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Popper prevails

Popper’s epistemology has, in every pragmatic sense, become the prevailing theory of the nature and growth of scien­tific knowledge. When it comes to the rules for experiments in any field to be accepted as ‘scientific evidence’ by theo­reticians in that field, or by respectable journals for publication, or by physicians for choosing between rival medical treatments, the modern watchwords are just as Popper would have them: experimental testing, exposure to criticism, theoretical explanation and the acknowledgement of fallibility in experimental procedures. In popular accounts of science, scientific theories tend to be presented more as bold conjectures than as inferences drawn from accumulated data, and the difference between science and (say) astrology is correctly explained in terms of testability rather than degree of confirmation. In school laboratories, ‘hypothesis formation and testing’ are the order of the day. No longer are pupils expected to ‘learn by experiment’, in the sense that I and my contemporaries were – that is, we were given some equipment and told what to do with it, but we were not told the theory that the results were supposed to conform to. It was hoped that we would induce it. [331-2]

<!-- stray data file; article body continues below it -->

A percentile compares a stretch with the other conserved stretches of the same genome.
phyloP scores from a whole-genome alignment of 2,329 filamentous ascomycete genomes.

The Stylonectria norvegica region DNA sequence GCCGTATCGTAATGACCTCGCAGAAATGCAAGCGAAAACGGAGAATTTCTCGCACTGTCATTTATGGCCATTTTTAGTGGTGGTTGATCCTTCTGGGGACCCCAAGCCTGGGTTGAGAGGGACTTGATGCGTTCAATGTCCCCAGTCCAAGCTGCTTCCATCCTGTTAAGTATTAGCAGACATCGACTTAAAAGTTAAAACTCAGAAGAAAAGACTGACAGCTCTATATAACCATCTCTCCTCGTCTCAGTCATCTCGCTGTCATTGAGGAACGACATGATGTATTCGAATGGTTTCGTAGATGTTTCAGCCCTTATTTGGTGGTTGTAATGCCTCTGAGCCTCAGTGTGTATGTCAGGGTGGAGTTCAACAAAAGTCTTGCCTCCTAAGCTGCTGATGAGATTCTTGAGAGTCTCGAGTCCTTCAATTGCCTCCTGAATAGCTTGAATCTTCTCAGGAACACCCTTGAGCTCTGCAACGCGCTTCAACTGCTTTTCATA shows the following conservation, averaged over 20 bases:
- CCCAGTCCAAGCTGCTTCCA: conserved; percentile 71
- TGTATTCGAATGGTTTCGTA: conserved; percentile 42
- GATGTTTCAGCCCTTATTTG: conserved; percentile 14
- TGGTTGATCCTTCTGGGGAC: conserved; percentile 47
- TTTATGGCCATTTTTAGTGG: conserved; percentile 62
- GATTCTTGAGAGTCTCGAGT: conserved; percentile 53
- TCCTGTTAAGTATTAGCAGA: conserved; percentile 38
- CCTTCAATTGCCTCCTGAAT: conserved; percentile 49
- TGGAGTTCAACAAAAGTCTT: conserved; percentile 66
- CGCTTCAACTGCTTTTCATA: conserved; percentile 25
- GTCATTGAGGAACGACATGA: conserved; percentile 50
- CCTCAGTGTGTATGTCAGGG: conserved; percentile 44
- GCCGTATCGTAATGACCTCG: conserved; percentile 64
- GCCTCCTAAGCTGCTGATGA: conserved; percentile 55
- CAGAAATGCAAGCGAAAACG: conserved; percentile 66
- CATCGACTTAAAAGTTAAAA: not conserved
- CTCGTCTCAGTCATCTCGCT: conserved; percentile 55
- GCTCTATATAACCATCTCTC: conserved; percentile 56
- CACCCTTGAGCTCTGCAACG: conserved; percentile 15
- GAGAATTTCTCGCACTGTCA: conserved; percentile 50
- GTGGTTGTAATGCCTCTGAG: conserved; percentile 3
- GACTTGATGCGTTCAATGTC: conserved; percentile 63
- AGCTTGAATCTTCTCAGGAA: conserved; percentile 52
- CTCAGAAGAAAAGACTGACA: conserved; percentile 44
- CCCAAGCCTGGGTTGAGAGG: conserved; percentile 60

1 comment

  1. PeterM says:

    On the first couple of points, I tend to agree. But the one about schools? If only… That’s how universities are still operating, for crying out loud… 🙁

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